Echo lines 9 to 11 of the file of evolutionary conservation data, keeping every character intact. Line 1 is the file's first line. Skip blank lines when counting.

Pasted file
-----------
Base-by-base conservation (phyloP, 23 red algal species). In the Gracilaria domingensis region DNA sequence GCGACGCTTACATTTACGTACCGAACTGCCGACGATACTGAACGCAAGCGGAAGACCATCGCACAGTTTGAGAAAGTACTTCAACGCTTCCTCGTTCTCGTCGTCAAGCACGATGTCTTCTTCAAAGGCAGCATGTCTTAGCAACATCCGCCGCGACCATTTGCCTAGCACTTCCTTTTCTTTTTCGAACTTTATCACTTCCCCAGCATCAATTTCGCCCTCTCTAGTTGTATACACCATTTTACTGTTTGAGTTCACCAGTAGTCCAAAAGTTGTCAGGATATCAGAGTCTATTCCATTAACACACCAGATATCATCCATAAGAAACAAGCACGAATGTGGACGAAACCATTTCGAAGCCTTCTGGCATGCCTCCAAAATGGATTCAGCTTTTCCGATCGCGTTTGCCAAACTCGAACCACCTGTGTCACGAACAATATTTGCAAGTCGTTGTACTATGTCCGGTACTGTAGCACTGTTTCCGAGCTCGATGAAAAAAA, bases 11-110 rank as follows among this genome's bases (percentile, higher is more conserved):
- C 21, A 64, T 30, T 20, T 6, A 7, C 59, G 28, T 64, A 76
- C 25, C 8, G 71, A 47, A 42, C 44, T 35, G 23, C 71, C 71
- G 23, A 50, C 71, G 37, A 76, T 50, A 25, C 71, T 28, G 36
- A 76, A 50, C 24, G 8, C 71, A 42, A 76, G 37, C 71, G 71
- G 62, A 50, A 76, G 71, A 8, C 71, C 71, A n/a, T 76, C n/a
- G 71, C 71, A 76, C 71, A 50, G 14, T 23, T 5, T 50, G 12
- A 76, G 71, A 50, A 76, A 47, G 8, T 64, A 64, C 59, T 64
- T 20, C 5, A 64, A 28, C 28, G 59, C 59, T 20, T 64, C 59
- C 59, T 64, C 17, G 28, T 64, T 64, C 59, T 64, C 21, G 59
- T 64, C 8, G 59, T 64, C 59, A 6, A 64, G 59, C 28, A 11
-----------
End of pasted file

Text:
- T 20, C 5, A 64, A 28, C 28, G 59, C 59, T 20, T 64, C 59
- C 59, T 64, C 17, G 28, T 64, T 64, C 59, T 64, C 21, G 59
- T 64, C 8, G 59, T 64, C 59, A 6, A 64, G 59, C 28, A 11